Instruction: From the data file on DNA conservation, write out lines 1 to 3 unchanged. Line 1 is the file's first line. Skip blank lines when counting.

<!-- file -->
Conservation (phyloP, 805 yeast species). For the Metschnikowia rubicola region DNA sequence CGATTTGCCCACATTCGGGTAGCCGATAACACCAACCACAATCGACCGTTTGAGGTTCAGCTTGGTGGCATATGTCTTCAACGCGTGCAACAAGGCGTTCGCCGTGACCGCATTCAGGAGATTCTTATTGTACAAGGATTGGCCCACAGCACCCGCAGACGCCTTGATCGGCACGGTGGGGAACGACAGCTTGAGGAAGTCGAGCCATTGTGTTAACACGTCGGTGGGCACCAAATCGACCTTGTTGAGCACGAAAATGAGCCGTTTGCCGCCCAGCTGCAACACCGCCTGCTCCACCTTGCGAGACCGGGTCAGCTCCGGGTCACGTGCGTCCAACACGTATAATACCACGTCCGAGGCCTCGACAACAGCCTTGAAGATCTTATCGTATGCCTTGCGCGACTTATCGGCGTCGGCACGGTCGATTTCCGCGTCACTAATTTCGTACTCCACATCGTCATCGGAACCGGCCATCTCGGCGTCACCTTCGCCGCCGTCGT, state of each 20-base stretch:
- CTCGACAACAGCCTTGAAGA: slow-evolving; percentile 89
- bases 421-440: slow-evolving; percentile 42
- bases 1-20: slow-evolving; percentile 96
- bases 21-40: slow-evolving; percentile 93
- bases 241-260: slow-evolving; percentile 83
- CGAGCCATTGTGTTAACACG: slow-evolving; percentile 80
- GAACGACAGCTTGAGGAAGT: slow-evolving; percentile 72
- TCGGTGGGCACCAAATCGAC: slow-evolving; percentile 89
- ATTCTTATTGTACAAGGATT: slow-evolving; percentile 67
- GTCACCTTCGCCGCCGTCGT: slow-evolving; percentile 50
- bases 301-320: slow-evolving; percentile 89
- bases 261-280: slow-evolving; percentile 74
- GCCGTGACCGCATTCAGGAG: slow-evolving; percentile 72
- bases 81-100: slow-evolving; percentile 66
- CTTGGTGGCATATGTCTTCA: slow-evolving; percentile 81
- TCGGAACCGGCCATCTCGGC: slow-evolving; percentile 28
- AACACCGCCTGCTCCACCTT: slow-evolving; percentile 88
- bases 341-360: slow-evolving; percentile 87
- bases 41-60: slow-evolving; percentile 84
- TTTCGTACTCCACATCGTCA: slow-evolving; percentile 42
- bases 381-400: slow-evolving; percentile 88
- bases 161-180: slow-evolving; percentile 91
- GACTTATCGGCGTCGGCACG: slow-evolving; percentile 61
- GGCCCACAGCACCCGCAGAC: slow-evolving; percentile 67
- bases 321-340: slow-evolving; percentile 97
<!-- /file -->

Conservation (phyloP, 805 yeast species). For the Metschnikowia rubicola region DNA sequence CGATTTGCCCACATTCGGGTAGCCGATAACACCAACCACAATCGACCGTTTGAGGTTCAGCTTGGTGGCATATGTCTTCAACGCGTGCAACAAGGCGTTCGCCGTGACCGCATTCAGGAGATTCTTATTGTACAAGGATTGGCCCACAGCACCCGCAGACGCCTTGATCGGCACGGTGGGGAACGACAGCTTGAGGAAGTCGAGCCATTGTGTTAACACGTCGGTGGGCACCAAATCGACCTTGTTGAGCACGAAAATGAGCCGTTTGCCGCCCAGCTGCAACACCGCCTGCTCCACCTTGCGAGACCGGGTCAGCTCCGGGTCACGTGCGTCCAACACGTATAATACCACGTCCGAGGCCTCGACAACAGCCTTGAAGATCTTATCGTATGCCTTGCGCGACTTATCGGCGTCGGCACGGTCGATTTCCGCGTCACTAATTTCGTACTCCACATCGTCATCGGAACCGGCCATCTCGGCGTCACCTTCGCCGCCGTCGT, state of each 20-base stretch:
- CTCGACAACAGCCTTGAAGA: slow-evolving; percentile 89
- bases 421-440: slow-evolving; percentile 42